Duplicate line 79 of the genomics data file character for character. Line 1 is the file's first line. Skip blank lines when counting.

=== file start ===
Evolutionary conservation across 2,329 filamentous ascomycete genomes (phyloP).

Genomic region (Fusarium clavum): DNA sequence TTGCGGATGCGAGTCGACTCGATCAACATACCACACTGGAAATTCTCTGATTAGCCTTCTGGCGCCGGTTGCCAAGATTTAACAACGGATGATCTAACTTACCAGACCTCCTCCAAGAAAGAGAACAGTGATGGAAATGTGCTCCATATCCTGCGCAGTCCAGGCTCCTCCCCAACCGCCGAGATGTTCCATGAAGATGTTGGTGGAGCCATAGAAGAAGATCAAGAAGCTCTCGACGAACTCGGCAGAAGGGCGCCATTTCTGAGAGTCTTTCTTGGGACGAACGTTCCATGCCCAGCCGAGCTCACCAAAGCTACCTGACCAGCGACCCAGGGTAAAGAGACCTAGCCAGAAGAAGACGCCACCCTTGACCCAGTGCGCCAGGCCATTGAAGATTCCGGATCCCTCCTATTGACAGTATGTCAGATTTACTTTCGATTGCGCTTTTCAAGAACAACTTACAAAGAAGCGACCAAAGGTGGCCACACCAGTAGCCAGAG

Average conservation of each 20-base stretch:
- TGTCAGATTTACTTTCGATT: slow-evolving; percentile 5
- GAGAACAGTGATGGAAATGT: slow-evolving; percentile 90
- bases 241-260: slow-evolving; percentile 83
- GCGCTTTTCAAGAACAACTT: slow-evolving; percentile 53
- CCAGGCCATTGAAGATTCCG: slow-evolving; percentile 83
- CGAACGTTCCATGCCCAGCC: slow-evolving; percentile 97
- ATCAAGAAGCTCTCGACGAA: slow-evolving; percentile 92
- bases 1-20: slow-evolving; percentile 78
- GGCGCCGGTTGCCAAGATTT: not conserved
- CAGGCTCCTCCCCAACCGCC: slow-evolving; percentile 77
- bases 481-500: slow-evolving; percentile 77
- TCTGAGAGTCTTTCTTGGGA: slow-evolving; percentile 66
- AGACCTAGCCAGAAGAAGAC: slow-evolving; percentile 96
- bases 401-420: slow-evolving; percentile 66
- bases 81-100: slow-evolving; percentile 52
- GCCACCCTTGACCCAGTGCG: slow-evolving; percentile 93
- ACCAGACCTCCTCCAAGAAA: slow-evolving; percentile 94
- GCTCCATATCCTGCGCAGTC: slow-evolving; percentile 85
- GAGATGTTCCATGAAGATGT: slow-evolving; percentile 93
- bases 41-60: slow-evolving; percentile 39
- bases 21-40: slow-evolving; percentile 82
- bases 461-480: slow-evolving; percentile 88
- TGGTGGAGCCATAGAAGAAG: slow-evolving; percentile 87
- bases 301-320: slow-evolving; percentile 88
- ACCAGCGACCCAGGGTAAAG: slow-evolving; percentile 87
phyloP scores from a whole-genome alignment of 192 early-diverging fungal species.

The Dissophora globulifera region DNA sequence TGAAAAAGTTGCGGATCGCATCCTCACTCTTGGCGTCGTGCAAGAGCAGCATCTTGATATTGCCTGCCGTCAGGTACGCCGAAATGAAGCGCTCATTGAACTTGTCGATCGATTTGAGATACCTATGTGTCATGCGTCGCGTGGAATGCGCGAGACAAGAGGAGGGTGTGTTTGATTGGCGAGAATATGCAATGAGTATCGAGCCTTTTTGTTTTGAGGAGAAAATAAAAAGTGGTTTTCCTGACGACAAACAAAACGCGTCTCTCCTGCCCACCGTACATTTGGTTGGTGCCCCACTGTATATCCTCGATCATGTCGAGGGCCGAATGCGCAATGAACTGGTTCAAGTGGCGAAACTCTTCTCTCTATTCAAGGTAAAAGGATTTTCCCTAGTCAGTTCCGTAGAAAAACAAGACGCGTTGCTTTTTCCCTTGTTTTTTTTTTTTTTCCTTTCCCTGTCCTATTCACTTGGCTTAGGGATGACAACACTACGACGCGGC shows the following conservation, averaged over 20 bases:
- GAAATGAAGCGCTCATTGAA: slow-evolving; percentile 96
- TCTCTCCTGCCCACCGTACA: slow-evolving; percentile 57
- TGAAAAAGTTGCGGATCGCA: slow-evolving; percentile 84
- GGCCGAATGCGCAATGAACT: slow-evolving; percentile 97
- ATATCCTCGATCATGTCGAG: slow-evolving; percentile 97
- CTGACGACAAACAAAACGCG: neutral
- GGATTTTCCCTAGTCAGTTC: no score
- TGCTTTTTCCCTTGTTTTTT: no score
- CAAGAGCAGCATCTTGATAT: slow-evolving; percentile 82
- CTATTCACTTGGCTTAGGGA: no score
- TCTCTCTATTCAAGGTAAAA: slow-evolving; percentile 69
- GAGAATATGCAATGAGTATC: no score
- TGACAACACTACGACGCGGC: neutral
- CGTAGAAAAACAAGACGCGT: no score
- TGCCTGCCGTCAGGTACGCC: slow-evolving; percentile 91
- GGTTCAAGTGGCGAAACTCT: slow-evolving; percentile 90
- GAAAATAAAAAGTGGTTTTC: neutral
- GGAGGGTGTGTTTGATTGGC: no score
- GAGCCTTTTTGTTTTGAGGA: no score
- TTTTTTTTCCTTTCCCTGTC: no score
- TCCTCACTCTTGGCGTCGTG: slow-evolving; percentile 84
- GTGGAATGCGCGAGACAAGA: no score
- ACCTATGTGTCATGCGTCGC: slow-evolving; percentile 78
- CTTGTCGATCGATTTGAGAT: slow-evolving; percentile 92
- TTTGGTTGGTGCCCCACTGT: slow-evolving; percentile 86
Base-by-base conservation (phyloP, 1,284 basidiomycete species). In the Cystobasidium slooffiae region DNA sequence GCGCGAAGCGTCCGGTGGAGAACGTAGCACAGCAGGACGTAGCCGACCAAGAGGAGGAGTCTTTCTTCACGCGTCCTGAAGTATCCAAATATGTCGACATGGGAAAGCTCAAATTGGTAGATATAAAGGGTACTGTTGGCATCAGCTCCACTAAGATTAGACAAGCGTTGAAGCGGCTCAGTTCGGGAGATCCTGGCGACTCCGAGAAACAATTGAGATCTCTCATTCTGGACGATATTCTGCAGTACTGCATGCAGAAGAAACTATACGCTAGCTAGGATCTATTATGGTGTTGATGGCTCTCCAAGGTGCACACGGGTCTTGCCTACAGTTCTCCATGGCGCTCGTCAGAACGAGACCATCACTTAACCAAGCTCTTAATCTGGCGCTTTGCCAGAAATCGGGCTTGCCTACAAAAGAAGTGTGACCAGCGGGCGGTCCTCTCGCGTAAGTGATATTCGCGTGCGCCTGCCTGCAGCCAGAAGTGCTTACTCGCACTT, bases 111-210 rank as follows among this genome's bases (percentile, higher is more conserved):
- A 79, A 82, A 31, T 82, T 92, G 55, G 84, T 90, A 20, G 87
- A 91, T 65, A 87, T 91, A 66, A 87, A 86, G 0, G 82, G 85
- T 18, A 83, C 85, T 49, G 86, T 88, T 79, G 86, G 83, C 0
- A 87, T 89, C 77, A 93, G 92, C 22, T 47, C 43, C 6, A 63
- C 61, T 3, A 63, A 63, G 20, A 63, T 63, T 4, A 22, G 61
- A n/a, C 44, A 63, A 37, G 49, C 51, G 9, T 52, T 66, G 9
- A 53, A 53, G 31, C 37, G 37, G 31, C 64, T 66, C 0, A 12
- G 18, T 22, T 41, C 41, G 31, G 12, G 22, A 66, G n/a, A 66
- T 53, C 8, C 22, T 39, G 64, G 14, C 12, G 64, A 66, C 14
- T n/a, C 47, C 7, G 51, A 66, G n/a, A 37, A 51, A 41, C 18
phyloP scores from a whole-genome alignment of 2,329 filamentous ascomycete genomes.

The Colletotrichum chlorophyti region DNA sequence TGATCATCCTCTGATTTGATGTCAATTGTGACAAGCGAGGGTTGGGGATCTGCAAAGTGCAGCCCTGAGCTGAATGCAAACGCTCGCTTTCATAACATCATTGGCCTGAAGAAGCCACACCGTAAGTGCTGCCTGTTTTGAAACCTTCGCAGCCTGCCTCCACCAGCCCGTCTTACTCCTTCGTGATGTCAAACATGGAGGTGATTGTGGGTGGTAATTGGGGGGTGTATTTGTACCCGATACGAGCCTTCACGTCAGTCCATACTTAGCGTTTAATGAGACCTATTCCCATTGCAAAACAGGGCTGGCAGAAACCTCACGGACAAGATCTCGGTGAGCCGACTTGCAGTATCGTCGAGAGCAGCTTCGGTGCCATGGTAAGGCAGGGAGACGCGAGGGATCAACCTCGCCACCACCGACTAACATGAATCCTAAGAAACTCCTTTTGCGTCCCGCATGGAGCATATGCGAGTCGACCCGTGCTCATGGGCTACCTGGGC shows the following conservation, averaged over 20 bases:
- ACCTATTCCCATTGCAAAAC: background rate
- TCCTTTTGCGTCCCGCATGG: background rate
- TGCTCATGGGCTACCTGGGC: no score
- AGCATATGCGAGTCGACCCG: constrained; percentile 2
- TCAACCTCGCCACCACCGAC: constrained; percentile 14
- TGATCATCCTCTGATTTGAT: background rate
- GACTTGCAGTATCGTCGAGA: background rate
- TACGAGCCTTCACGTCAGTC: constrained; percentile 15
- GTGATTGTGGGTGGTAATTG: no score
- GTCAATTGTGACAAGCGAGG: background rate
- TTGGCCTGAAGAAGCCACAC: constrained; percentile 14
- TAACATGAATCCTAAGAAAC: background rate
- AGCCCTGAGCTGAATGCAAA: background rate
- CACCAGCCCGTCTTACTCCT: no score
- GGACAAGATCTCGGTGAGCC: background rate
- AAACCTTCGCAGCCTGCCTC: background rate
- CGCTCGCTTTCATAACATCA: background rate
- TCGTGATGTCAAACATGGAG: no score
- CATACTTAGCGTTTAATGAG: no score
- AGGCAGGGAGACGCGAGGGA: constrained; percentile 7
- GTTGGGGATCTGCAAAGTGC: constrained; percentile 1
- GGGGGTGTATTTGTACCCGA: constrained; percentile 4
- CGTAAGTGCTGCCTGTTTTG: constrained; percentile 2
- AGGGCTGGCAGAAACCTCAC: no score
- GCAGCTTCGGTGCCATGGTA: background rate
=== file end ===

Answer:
- TTGGCCTGAAGAAGCCACAC: constrained; percentile 14